I've never been a big fan of the Monster line. Don't get me wrong--I've always been impressed by the looks (the air-cooled versions, anyway), but the seating position wasn't comfortable, the chassis never seemed in step with me and they've always been a pain to start in the morning.
So I was pleasantly surprised with the Monster 1100. I'm not splayed across the tank reaching for the bars, and I can actually flog it at a pretty good clip in the twisty bits without waiting for the chassis to catch up. It's still a pain to start in the morning--hey, two outta three ain't bad. That aside, the 1078cc Desmodue engine is a gem, especially when it's spinning past 4500 revs. I'd like a little more braking power, but a simple pad replacement could cure that. All in all, the Monster 1100 has done a good job swaying the mind of a long time critic.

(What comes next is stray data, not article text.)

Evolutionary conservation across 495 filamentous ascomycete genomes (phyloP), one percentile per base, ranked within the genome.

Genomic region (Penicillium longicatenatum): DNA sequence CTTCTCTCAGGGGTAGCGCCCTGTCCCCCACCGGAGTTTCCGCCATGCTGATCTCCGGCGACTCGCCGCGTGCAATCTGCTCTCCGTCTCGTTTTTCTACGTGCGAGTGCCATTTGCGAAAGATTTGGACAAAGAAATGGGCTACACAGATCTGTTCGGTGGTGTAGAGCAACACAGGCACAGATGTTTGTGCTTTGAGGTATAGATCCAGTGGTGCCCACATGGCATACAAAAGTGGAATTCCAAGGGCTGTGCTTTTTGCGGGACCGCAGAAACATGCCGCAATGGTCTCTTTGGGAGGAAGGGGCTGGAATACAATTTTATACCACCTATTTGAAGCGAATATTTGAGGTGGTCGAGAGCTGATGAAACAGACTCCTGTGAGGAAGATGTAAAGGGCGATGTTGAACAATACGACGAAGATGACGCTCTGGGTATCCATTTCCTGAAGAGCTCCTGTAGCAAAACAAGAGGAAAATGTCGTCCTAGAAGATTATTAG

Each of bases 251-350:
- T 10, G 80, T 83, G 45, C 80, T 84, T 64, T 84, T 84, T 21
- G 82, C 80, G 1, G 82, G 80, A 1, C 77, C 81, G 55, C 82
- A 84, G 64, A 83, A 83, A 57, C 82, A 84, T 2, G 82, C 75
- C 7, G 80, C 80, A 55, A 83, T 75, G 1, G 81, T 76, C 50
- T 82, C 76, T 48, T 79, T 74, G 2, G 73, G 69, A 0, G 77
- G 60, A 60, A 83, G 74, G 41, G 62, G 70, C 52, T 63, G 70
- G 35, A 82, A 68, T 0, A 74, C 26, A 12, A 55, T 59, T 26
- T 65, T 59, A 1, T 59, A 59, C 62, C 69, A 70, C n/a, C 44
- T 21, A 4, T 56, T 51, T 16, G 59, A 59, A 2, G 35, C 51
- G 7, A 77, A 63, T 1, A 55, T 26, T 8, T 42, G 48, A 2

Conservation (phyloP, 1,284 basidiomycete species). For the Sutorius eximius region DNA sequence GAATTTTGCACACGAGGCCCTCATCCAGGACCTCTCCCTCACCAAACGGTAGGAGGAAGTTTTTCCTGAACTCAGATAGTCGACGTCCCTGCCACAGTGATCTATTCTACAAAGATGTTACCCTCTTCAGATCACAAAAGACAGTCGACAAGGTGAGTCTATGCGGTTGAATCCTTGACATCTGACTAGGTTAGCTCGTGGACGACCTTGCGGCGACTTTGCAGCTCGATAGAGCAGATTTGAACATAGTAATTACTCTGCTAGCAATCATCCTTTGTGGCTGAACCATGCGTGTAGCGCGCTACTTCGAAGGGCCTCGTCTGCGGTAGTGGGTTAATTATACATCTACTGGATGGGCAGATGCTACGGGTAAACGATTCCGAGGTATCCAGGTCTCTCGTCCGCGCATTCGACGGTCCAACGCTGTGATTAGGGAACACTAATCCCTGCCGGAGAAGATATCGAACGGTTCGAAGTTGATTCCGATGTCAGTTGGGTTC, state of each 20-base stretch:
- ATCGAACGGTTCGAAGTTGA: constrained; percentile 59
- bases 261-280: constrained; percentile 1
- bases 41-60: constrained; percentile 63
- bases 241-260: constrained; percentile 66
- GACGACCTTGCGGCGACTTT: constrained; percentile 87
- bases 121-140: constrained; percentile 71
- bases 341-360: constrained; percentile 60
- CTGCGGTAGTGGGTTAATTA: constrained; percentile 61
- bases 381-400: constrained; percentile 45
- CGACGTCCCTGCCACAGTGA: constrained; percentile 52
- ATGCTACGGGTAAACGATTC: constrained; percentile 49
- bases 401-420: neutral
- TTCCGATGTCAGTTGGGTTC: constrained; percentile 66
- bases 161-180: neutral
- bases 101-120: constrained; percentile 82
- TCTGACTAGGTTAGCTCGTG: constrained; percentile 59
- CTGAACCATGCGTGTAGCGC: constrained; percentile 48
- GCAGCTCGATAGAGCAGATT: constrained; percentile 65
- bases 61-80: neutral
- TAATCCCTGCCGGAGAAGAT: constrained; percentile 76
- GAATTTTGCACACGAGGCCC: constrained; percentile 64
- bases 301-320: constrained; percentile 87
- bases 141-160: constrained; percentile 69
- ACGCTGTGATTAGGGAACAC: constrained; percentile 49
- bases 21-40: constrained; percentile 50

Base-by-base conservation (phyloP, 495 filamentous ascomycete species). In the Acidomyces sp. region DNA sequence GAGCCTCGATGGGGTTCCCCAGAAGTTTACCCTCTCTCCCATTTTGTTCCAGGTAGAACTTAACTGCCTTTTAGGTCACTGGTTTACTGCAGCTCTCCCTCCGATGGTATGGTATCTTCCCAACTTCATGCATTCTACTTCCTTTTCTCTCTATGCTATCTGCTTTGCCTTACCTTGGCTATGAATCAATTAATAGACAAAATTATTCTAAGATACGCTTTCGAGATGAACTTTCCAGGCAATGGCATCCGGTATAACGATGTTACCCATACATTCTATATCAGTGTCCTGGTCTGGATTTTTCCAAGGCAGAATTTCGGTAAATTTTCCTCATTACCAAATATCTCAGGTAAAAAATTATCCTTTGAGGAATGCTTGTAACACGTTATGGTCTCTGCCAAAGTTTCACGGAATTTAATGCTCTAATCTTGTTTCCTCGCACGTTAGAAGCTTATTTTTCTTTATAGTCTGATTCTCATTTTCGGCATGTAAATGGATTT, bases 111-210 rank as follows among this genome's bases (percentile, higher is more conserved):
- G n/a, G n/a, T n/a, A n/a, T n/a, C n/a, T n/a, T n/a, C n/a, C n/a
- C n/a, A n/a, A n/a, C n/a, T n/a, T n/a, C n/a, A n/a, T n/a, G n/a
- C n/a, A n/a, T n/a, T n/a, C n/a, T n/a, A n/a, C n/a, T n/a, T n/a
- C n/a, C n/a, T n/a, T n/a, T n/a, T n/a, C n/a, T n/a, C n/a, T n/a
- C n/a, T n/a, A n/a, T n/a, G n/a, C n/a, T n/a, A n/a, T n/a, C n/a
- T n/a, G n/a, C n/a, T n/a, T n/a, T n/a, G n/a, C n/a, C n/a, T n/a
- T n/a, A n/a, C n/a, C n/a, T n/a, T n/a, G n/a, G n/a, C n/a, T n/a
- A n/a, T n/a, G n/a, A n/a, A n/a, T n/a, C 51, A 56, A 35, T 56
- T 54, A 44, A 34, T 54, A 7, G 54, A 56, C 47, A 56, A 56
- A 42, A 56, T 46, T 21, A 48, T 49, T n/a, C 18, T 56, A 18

As the smaller-displacement Monsters rapidly gained in popularity and sales back in the late '90s, there was a lot more attention spent on expanding that money-making portion of the lineup, and the original big-displacement Monster's development languished. Then there were continuing increases in power via engine upgrades, but it just seemed that the balance between chassis and power was lost in the transition. The Monster 1100 changes that progression. The 1078cc engine is the powerplant that the bike has been needing all these years, and the new generation chassis is the perfect compliment to that update. The bike not only performs better, it just seems more refined in function without losing that visceral desmo experience that made the original Monster such a hit. And that's a good thing.